Samba schools’ elaborate floats and feather-festooned dancers will parade between packed bleachers starting Wednesday night.

After two years of COVID-19 cancellations, Rio de Janeiro’s mayor has officially opened the world’s most famous carnival celebration, handing a key to the city to “King Momo”, the symbolic ruler of the festivities.

Tradition has it King Momo, chosen by a jury with input from a popular vote, rules Rio for Carnival, presiding over the glittering, sequin-studded spectacle of the city’s all-night samba school parades.

This year’s king is 35-year-old Wilson Dias da Costa Neto, chosen based on his “liveliness, sociability, way with words, niceness, happiness, and carnival spirit and samba skills”, city hall said.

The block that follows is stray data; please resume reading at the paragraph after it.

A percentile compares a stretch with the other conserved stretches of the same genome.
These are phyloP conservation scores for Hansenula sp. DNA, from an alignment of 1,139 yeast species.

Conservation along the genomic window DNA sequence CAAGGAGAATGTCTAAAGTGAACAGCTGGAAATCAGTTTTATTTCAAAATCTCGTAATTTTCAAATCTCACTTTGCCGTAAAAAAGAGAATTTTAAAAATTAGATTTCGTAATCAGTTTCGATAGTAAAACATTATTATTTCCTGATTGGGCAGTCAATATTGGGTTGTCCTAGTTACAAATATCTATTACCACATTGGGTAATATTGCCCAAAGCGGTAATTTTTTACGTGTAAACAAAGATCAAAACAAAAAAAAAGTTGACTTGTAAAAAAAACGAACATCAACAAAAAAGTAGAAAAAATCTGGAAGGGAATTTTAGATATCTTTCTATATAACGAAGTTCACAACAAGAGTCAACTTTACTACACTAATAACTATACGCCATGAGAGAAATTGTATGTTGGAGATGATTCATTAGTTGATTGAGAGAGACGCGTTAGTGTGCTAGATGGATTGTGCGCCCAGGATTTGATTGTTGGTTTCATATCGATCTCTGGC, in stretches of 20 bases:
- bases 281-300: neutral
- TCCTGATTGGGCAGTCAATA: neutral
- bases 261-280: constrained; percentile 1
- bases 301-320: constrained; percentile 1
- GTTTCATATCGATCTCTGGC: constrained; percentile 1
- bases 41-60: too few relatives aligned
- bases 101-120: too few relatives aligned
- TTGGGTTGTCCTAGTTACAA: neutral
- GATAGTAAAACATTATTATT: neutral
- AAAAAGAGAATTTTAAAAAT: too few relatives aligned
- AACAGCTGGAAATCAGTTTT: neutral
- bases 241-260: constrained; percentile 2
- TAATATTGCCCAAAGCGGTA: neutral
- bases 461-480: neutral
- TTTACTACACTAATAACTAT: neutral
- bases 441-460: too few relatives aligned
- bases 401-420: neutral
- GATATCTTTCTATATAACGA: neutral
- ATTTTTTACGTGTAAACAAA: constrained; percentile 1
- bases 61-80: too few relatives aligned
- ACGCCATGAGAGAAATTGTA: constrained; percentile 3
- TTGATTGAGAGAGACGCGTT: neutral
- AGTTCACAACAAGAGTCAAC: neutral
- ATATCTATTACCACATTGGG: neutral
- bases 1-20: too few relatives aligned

In Carnival’s 2020 edition, just before COVID-19 reached Brazil, more than 7 million people partied in the so-called “Street Carnival,” according to city figures. Crowds are densely packed, bottles are shared around and kissing is custom.

City officials have not authorised the huge carnival street parties known as “blocos”, but several smaller ones are still expected to be held.

COVID-19 has claimed more than 660,000 lives in Brazil, second only to the United States in absolute numbers. But with more than 75 percent of the South American country’s 213 million people now fully vaccinated, the average weekly death toll has plunged from more than 3,000 a year ago to approximately 100 now.

Normally, Carnival moves some $800m for Rio’s economy and creates at least 45,000 jobs, according to official figures.

According to aljazeera